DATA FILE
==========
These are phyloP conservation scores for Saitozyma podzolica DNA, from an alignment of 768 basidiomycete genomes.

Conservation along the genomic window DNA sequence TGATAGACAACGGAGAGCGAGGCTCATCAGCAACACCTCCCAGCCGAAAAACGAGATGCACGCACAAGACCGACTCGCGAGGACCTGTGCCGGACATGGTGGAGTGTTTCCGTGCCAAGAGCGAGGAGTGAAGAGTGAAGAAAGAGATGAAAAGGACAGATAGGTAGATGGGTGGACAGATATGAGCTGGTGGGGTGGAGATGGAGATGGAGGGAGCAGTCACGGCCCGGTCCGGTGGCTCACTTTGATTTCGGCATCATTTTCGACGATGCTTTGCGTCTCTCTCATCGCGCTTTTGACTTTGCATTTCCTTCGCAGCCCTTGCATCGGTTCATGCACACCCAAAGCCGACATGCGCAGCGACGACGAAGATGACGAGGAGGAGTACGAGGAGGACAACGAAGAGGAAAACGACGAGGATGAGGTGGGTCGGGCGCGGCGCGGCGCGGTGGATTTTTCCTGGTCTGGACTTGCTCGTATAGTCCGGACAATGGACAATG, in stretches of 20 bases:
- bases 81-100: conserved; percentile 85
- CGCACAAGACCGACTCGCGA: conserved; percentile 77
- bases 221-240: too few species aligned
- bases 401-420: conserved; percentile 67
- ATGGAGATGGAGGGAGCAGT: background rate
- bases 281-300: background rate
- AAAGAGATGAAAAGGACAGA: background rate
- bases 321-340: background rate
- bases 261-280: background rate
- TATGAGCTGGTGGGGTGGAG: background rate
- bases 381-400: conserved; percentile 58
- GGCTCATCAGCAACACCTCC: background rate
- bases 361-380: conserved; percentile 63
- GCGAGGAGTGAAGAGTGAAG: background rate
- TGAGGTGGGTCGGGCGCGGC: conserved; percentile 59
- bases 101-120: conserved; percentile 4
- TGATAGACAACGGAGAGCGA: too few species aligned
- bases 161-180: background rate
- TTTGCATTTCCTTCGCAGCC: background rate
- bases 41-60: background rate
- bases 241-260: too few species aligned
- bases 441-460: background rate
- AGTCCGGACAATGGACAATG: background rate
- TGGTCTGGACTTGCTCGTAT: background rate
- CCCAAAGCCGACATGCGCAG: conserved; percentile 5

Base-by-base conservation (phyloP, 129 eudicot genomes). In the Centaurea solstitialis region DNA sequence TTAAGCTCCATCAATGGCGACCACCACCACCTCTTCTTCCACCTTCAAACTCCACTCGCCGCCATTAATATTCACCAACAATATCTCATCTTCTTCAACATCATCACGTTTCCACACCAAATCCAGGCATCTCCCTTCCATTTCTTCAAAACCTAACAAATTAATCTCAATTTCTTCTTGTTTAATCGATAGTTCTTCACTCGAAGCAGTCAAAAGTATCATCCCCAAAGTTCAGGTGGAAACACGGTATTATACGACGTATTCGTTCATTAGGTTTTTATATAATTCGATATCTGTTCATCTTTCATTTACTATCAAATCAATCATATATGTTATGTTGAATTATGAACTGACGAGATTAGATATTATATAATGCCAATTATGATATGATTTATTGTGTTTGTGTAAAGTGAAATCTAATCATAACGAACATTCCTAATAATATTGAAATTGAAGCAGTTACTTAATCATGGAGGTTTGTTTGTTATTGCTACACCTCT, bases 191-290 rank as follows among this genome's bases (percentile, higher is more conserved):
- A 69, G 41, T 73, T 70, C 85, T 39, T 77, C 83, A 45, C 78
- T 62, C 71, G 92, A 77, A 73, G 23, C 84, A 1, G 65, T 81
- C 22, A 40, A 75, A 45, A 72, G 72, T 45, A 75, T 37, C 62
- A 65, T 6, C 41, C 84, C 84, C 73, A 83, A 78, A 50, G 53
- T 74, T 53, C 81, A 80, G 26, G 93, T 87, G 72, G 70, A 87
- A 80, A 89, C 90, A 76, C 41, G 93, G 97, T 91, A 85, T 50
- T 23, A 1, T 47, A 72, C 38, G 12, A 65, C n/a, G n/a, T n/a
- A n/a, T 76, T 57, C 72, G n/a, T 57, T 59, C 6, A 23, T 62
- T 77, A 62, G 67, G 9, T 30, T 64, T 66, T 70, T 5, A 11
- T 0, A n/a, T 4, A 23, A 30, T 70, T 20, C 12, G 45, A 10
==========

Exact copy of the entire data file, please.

These are phyloP conservation scores for Saitozyma podzolica DNA, from an alignment of 768 basidiomycete genomes.

Conservation along the genomic window DNA sequence TGATAGACAACGGAGAGCGAGGCTCATCAGCAACACCTCCCAGCCGAAAAACGAGATGCACGCACAAGACCGACTCGCGAGGACCTGTGCCGGACATGGTGGAGTGTTTCCGTGCCAAGAGCGAGGAGTGAAGAGTGAAGAAAGAGATGAAAAGGACAGATAGGTAGATGGGTGGACAGATATGAGCTGGTGGGGTGGAGATGGAGATGGAGGGAGCAGTCACGGCCCGGTCCGGTGGCTCACTTTGATTTCGGCATCATTTTCGACGATGCTTTGCGTCTCTCTCATCGCGCTTTTGACTTTGCATTTCCTTCGCAGCCCTTGCATCGGTTCATGCACACCCAAAGCCGACATGCGCAGCGACGACGAAGATGACGAGGAGGAGTACGAGGAGGACAACGAAGAGGAAAACGACGAGGATGAGGTGGGTCGGGCGCGGCGCGGCGCGGTGGATTTTTCCTGGTCTGGACTTGCTCGTATAGTCCGGACAATGGACAATG, in stretches of 20 bases:
- bases 81-100: conserved; percentile 85
- CGCACAAGACCGACTCGCGA: conserved; percentile 77
- bases 221-240: too few species aligned
- bases 401-420: conserved; percentile 67
- ATGGAGATGGAGGGAGCAGT: background rate
- bases 281-300: background rate
- AAAGAGATGAAAAGGACAGA: background rate
- bases 321-340: background rate
- bases 261-280: background rate
- TATGAGCTGGTGGGGTGGAG: background rate
- bases 381-400: conserved; percentile 58
- GGCTCATCAGCAACACCTCC: background rate
- bases 361-380: conserved; percentile 63
- GCGAGGAGTGAAGAGTGAAG: background rate
- TGAGGTGGGTCGGGCGCGGC: conserved; percentile 59
- bases 101-120: conserved; percentile 4
- TGATAGACAACGGAGAGCGA: too few species aligned
- bases 161-180: background rate
- TTTGCATTTCCTTCGCAGCC: background rate
- bases 41-60: background rate
- bases 241-260: too few species aligned
- bases 441-460: background rate
- AGTCCGGACAATGGACAATG: background rate
- TGGTCTGGACTTGCTCGTAT: background rate
- CCCAAAGCCGACATGCGCAG: conserved; percentile 5

Base-by-base conservation (phyloP, 129 eudicot genomes). In the Centaurea solstitialis region DNA sequence TTAAGCTCCATCAATGGCGACCACCACCACCTCTTCTTCCACCTTCAAACTCCACTCGCCGCCATTAATATTCACCAACAATATCTCATCTTCTTCAACATCATCACGTTTCCACACCAAATCCAGGCATCTCCCTTCCATTTCTTCAAAACCTAACAAATTAATCTCAATTTCTTCTTGTTTAATCGATAGTTCTTCACTCGAAGCAGTCAAAAGTATCATCCCCAAAGTTCAGGTGGAAACACGGTATTATACGACGTATTCGTTCATTAGGTTTTTATATAATTCGATATCTGTTCATCTTTCATTTACTATCAAATCAATCATATATGTTATGTTGAATTATGAACTGACGAGATTAGATATTATATAATGCCAATTATGATATGATTTATTGTGTTTGTGTAAAGTGAAATCTAATCATAACGAACATTCCTAATAATATTGAAATTGAAGCAGTTACTTAATCATGGAGGTTTGTTTGTTATTGCTACACCTCT, bases 191-290 rank as follows among this genome's bases (percentile, higher is more conserved):
- A 69, G 41, T 73, T 70, C 85, T 39, T 77, C 83, A 45, C 78
- T 62, C 71, G 92, A 77, A 73, G 23, C 84, A 1, G 65, T 81
- C 22, A 40, A 75, A 45, A 72, G 72, T 45, A 75, T 37, C 62
- A 65, T 6, C 41, C 84, C 84, C 73, A 83, A 78, A 50, G 53
- T 74, T 53, C 81, A 80, G 26, G 93, T 87, G 72, G 70, A 87
- A 80, A 89, C 90, A 76, C 41, G 93, G 97, T 91, A 85, T 50
- T 23, A 1, T 47, A 72, C 38, G 12, A 65, C n/a, G n/a, T n/a
- A n/a, T 76, T 57, C 72, G n/a, T 57, T 59, C 6, A 23, T 62
- T 77, A 62, G 67, G 9, T 30, T 64, T 66, T 70, T 5, A 11
- T 0, A n/a, T 4, A 23, A 30, T 70, T 20, C 12, G 45, A 10